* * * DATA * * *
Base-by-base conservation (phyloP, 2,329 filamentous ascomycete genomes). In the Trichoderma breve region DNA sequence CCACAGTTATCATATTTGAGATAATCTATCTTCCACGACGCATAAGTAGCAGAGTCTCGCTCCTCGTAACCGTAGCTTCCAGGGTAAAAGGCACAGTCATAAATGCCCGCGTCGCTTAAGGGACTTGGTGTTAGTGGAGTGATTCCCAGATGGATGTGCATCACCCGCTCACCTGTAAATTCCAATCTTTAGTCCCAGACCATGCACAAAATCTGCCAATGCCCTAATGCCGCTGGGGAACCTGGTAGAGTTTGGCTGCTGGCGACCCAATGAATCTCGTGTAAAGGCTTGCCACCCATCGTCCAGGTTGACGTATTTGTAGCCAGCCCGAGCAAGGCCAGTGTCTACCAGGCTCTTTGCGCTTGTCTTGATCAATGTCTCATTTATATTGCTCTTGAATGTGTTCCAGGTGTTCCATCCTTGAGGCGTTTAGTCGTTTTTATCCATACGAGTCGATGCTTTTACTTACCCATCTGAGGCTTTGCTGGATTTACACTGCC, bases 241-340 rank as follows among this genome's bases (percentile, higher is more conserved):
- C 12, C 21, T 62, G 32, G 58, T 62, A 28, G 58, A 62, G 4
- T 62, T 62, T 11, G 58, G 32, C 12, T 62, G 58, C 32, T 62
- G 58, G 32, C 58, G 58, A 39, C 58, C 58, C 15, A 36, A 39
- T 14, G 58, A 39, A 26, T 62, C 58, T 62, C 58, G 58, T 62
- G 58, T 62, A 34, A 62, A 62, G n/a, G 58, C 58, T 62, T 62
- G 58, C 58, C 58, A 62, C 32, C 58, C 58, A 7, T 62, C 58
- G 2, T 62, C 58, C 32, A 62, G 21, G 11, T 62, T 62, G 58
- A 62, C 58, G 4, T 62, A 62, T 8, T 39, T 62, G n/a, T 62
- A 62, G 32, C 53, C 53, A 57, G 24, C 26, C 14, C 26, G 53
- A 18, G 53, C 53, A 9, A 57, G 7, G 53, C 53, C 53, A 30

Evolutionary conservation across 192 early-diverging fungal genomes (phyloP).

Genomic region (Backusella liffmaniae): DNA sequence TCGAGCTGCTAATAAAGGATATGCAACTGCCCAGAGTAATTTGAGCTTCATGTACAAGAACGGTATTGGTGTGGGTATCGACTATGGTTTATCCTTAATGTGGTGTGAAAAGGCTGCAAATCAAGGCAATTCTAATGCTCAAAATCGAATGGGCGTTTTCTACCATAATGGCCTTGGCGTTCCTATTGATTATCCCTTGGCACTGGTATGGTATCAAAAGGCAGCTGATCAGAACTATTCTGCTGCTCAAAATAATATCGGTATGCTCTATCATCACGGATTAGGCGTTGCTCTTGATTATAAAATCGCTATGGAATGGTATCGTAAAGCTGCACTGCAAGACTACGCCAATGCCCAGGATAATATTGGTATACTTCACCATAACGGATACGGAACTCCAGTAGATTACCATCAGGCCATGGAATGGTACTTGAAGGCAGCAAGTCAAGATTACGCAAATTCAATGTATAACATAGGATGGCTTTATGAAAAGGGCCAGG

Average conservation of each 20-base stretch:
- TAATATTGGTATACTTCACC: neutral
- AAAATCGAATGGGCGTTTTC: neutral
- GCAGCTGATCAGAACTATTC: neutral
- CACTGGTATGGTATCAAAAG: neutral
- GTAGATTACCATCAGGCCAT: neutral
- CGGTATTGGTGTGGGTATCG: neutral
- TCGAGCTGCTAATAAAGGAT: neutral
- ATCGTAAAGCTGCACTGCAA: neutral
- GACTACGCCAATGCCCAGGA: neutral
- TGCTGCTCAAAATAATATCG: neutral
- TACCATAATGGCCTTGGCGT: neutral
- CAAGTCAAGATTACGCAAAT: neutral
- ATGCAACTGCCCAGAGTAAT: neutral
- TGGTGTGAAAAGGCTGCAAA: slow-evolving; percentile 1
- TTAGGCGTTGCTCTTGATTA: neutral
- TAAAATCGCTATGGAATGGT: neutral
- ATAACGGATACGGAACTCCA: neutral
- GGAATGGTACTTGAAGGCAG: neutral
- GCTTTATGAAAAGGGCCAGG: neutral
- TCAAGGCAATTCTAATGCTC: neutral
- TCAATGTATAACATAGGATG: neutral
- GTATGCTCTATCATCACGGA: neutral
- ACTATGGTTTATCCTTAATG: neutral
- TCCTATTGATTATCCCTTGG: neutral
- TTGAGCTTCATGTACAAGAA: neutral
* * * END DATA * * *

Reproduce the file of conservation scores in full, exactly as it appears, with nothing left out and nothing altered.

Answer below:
Base-by-base conservation (phyloP, 2,329 filamentous ascomycete genomes). In the Trichoderma breve region DNA sequence CCACAGTTATCATATTTGAGATAATCTATCTTCCACGACGCATAAGTAGCAGAGTCTCGCTCCTCGTAACCGTAGCTTCCAGGGTAAAAGGCACAGTCATAAATGCCCGCGTCGCTTAAGGGACTTGGTGTTAGTGGAGTGATTCCCAGATGGATGTGCATCACCCGCTCACCTGTAAATTCCAATCTTTAGTCCCAGACCATGCACAAAATCTGCCAATGCCCTAATGCCGCTGGGGAACCTGGTAGAGTTTGGCTGCTGGCGACCCAATGAATCTCGTGTAAAGGCTTGCCACCCATCGTCCAGGTTGACGTATTTGTAGCCAGCCCGAGCAAGGCCAGTGTCTACCAGGCTCTTTGCGCTTGTCTTGATCAATGTCTCATTTATATTGCTCTTGAATGTGTTCCAGGTGTTCCATCCTTGAGGCGTTTAGTCGTTTTTATCCATACGAGTCGATGCTTTTACTTACCCATCTGAGGCTTTGCTGGATTTACACTGCC, bases 241-340 rank as follows among this genome's bases (percentile, higher is more conserved):
- C 12, C 21, T 62, G 32, G 58, T 62, A 28, G 58, A 62, G 4
- T 62, T 62, T 11, G 58, G 32, C 12, T 62, G 58, C 32, T 62
- G 58, G 32, C 58, G 58, A 39, C 58, C 58, C 15, A 36, A 39
- T 14, G 58, A 39, A 26, T 62, C 58, T 62, C 58, G 58, T 62
- G 58, T 62, A 34, A 62, A 62, G n/a, G 58, C 58, T 62, T 62
- G 58, C 58, C 58, A 62, C 32, C 58, C 58, A 7, T 62, C 58
- G 2, T 62, C 58, C 32, A 62, G 21, G 11, T 62, T 62, G 58
- A 62, C 58, G 4, T 62, A 62, T 8, T 39, T 62, G n/a, T 62
- A 62, G 32, C 53, C 53, A 57, G 24, C 26, C 14, C 26, G 53
- A 18, G 53, C 53, A 9, A 57, G 7, G 53, C 53, C 53, A 30

Evolutionary conservation across 192 early-diverging fungal genomes (phyloP).

Genomic region (Backusella liffmaniae): DNA sequence TCGAGCTGCTAATAAAGGATATGCAACTGCCCAGAGTAATTTGAGCTTCATGTACAAGAACGGTATTGGTGTGGGTATCGACTATGGTTTATCCTTAATGTGGTGTGAAAAGGCTGCAAATCAAGGCAATTCTAATGCTCAAAATCGAATGGGCGTTTTCTACCATAATGGCCTTGGCGTTCCTATTGATTATCCCTTGGCACTGGTATGGTATCAAAAGGCAGCTGATCAGAACTATTCTGCTGCTCAAAATAATATCGGTATGCTCTATCATCACGGATTAGGCGTTGCTCTTGATTATAAAATCGCTATGGAATGGTATCGTAAAGCTGCACTGCAAGACTACGCCAATGCCCAGGATAATATTGGTATACTTCACCATAACGGATACGGAACTCCAGTAGATTACCATCAGGCCATGGAATGGTACTTGAAGGCAGCAAGTCAAGATTACGCAAATTCAATGTATAACATAGGATGGCTTTATGAAAAGGGCCAGG

Average conservation of each 20-base stretch:
- TAATATTGGTATACTTCACC: neutral
- AAAATCGAATGGGCGTTTTC: neutral
- GCAGCTGATCAGAACTATTC: neutral
- CACTGGTATGGTATCAAAAG: neutral
- GTAGATTACCATCAGGCCAT: neutral
- CGGTATTGGTGTGGGTATCG: neutral
- TCGAGCTGCTAATAAAGGAT: neutral
- ATCGTAAAGCTGCACTGCAA: neutral
- GACTACGCCAATGCCCAGGA: neutral
- TGCTGCTCAAAATAATATCG: neutral
- TACCATAATGGCCTTGGCGT: neutral
- CAAGTCAAGATTACGCAAAT: neutral
- ATGCAACTGCCCAGAGTAAT: neutral
- TGGTGTGAAAAGGCTGCAAA: slow-evolving; percentile 1
- TTAGGCGTTGCTCTTGATTA: neutral
- TAAAATCGCTATGGAATGGT: neutral
- ATAACGGATACGGAACTCCA: neutral
- GGAATGGTACTTGAAGGCAG: neutral
- GCTTTATGAAAAGGGCCAGG: neutral
- TCAAGGCAATTCTAATGCTC: neutral
- TCAATGTATAACATAGGATG: neutral
- GTATGCTCTATCATCACGGA: neutral
- ACTATGGTTTATCCTTAATG: neutral
- TCCTATTGATTATCCCTTGG: neutral
- TTGAGCTTCATGTACAAGAA: neutral